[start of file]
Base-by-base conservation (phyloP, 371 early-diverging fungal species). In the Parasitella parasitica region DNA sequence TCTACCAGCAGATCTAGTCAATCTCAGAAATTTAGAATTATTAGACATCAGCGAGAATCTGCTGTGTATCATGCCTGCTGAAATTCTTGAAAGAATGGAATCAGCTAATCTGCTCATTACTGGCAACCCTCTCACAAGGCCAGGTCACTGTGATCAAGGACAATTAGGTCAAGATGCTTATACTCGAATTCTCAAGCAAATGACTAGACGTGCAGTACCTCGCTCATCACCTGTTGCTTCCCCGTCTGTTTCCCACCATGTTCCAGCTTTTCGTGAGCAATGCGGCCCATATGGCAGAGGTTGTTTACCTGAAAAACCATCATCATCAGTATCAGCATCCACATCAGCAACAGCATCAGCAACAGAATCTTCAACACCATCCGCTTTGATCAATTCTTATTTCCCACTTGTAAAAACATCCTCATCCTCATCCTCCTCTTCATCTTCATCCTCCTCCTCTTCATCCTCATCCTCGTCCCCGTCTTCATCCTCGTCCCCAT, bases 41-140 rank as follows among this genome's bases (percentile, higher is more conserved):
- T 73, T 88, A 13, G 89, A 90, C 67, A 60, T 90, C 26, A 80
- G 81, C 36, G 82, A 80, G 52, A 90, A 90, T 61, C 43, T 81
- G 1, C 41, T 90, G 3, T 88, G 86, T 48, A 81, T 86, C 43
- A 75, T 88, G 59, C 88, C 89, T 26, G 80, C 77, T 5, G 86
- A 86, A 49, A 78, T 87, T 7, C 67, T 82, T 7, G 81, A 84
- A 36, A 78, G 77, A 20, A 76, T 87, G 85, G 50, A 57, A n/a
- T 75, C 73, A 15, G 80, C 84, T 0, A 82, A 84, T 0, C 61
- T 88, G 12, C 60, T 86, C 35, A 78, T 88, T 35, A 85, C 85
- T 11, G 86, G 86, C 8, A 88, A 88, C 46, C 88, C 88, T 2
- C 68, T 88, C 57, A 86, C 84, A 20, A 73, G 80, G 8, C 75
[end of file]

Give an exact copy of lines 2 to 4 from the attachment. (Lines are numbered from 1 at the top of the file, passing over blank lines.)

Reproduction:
- T 73, T 88, A 13, G 89, A 90, C 67, A 60, T 90, C 26, A 80
- G 81, C 36, G 82, A 80, G 52, A 90, A 90, T 61, C 43, T 81
- G 1, C 41, T 90, G 3, T 88, G 86, T 48, A 81, T 86, C 43